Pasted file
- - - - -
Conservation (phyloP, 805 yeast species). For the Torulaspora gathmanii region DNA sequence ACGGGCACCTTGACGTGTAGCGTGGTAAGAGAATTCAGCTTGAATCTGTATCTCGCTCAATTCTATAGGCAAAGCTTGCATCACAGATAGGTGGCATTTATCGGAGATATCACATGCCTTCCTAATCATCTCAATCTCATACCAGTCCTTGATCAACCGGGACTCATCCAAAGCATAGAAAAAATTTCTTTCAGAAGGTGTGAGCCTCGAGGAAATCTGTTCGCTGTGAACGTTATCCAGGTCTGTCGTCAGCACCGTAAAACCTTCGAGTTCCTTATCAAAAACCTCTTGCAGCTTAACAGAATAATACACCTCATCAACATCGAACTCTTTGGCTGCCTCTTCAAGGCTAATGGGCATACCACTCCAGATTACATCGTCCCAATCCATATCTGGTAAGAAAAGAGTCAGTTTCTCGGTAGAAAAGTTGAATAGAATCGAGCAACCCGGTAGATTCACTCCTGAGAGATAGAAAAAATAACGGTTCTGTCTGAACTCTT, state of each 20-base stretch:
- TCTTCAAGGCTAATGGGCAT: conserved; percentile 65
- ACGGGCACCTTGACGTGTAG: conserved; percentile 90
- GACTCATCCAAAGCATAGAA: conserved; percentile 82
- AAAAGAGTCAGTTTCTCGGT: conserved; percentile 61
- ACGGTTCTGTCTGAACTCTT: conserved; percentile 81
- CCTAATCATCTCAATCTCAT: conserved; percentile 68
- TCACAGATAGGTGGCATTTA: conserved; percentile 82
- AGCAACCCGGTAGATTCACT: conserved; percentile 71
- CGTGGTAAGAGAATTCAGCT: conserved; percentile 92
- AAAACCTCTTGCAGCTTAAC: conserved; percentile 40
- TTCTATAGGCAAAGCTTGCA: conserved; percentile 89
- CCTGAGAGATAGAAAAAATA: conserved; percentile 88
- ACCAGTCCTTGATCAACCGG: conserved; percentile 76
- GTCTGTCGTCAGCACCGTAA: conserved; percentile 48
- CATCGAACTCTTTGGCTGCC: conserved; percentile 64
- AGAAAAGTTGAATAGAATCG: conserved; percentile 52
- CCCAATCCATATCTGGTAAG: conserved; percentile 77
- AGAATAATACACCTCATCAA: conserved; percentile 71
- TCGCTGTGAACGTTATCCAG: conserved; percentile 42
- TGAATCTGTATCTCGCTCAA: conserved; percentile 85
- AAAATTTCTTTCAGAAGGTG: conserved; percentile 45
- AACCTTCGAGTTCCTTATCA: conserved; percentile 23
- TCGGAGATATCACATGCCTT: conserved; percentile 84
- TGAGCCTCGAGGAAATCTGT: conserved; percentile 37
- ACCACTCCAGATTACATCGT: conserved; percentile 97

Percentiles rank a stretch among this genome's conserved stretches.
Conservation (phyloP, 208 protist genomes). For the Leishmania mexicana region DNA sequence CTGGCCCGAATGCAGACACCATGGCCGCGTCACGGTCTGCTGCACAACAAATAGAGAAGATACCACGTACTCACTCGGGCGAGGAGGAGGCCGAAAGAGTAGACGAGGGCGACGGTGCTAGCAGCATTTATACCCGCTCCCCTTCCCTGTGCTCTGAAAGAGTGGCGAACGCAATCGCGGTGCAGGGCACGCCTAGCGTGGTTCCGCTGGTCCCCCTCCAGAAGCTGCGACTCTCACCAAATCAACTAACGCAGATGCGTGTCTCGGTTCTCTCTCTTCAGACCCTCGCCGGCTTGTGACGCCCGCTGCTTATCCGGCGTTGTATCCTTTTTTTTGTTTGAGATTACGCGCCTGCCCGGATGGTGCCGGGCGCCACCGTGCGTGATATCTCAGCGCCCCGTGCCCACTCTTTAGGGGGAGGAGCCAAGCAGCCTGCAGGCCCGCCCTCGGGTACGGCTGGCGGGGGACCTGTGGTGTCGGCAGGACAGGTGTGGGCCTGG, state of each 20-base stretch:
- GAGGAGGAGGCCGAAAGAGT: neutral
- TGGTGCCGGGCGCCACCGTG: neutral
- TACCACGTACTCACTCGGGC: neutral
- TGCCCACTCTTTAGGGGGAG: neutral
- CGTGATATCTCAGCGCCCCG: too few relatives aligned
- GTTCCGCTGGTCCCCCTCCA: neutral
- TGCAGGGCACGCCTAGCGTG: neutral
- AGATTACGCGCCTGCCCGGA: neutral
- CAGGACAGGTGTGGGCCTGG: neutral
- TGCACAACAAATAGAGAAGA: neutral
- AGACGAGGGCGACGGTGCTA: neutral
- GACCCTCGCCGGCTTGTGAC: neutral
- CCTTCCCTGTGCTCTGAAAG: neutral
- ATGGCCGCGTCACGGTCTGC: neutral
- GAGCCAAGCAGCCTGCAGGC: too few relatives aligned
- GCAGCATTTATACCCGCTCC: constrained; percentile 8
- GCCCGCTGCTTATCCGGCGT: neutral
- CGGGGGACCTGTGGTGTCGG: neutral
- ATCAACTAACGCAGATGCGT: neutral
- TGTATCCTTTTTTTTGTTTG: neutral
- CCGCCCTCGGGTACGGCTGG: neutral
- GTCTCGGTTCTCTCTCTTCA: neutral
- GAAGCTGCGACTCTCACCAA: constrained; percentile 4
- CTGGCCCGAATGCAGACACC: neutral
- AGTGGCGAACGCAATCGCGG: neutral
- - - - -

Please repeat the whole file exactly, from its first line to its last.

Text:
Conservation (phyloP, 805 yeast species). For the Torulaspora gathmanii region DNA sequence ACGGGCACCTTGACGTGTAGCGTGGTAAGAGAATTCAGCTTGAATCTGTATCTCGCTCAATTCTATAGGCAAAGCTTGCATCACAGATAGGTGGCATTTATCGGAGATATCACATGCCTTCCTAATCATCTCAATCTCATACCAGTCCTTGATCAACCGGGACTCATCCAAAGCATAGAAAAAATTTCTTTCAGAAGGTGTGAGCCTCGAGGAAATCTGTTCGCTGTGAACGTTATCCAGGTCTGTCGTCAGCACCGTAAAACCTTCGAGTTCCTTATCAAAAACCTCTTGCAGCTTAACAGAATAATACACCTCATCAACATCGAACTCTTTGGCTGCCTCTTCAAGGCTAATGGGCATACCACTCCAGATTACATCGTCCCAATCCATATCTGGTAAGAAAAGAGTCAGTTTCTCGGTAGAAAAGTTGAATAGAATCGAGCAACCCGGTAGATTCACTCCTGAGAGATAGAAAAAATAACGGTTCTGTCTGAACTCTT, state of each 20-base stretch:
- TCTTCAAGGCTAATGGGCAT: conserved; percentile 65
- ACGGGCACCTTGACGTGTAG: conserved; percentile 90
- GACTCATCCAAAGCATAGAA: conserved; percentile 82
- AAAAGAGTCAGTTTCTCGGT: conserved; percentile 61
- ACGGTTCTGTCTGAACTCTT: conserved; percentile 81
- CCTAATCATCTCAATCTCAT: conserved; percentile 68
- TCACAGATAGGTGGCATTTA: conserved; percentile 82
- AGCAACCCGGTAGATTCACT: conserved; percentile 71
- CGTGGTAAGAGAATTCAGCT: conserved; percentile 92
- AAAACCTCTTGCAGCTTAAC: conserved; percentile 40
- TTCTATAGGCAAAGCTTGCA: conserved; percentile 89
- CCTGAGAGATAGAAAAAATA: conserved; percentile 88
- ACCAGTCCTTGATCAACCGG: conserved; percentile 76
- GTCTGTCGTCAGCACCGTAA: conserved; percentile 48
- CATCGAACTCTTTGGCTGCC: conserved; percentile 64
- AGAAAAGTTGAATAGAATCG: conserved; percentile 52
- CCCAATCCATATCTGGTAAG: conserved; percentile 77
- AGAATAATACACCTCATCAA: conserved; percentile 71
- TCGCTGTGAACGTTATCCAG: conserved; percentile 42
- TGAATCTGTATCTCGCTCAA: conserved; percentile 85
- AAAATTTCTTTCAGAAGGTG: conserved; percentile 45
- AACCTTCGAGTTCCTTATCA: conserved; percentile 23
- TCGGAGATATCACATGCCTT: conserved; percentile 84
- TGAGCCTCGAGGAAATCTGT: conserved; percentile 37
- ACCACTCCAGATTACATCGT: conserved; percentile 97

Percentiles rank a stretch among this genome's conserved stretches.
Conservation (phyloP, 208 protist genomes). For the Leishmania mexicana region DNA sequence CTGGCCCGAATGCAGACACCATGGCCGCGTCACGGTCTGCTGCACAACAAATAGAGAAGATACCACGTACTCACTCGGGCGAGGAGGAGGCCGAAAGAGTAGACGAGGGCGACGGTGCTAGCAGCATTTATACCCGCTCCCCTTCCCTGTGCTCTGAAAGAGTGGCGAACGCAATCGCGGTGCAGGGCACGCCTAGCGTGGTTCCGCTGGTCCCCCTCCAGAAGCTGCGACTCTCACCAAATCAACTAACGCAGATGCGTGTCTCGGTTCTCTCTCTTCAGACCCTCGCCGGCTTGTGACGCCCGCTGCTTATCCGGCGTTGTATCCTTTTTTTTGTTTGAGATTACGCGCCTGCCCGGATGGTGCCGGGCGCCACCGTGCGTGATATCTCAGCGCCCCGTGCCCACTCTTTAGGGGGAGGAGCCAAGCAGCCTGCAGGCCCGCCCTCGGGTACGGCTGGCGGGGGACCTGTGGTGTCGGCAGGACAGGTGTGGGCCTGG, state of each 20-base stretch:
- GAGGAGGAGGCCGAAAGAGT: neutral
- TGGTGCCGGGCGCCACCGTG: neutral
- TACCACGTACTCACTCGGGC: neutral
- TGCCCACTCTTTAGGGGGAG: neutral
- CGTGATATCTCAGCGCCCCG: too few relatives aligned
- GTTCCGCTGGTCCCCCTCCA: neutral
- TGCAGGGCACGCCTAGCGTG: neutral
- AGATTACGCGCCTGCCCGGA: neutral
- CAGGACAGGTGTGGGCCTGG: neutral
- TGCACAACAAATAGAGAAGA: neutral
- AGACGAGGGCGACGGTGCTA: neutral
- GACCCTCGCCGGCTTGTGAC: neutral
- CCTTCCCTGTGCTCTGAAAG: neutral
- ATGGCCGCGTCACGGTCTGC: neutral
- GAGCCAAGCAGCCTGCAGGC: too few relatives aligned
- GCAGCATTTATACCCGCTCC: constrained; percentile 8
- GCCCGCTGCTTATCCGGCGT: neutral
- CGGGGGACCTGTGGTGTCGG: neutral
- ATCAACTAACGCAGATGCGT: neutral
- TGTATCCTTTTTTTTGTTTG: neutral
- CCGCCCTCGGGTACGGCTGG: neutral
- GTCTCGGTTCTCTCTCTTCA: neutral
- GAAGCTGCGACTCTCACCAA: constrained; percentile 4
- CTGGCCCGAATGCAGACACC: neutral
- AGTGGCGAACGCAATCGCGG: neutral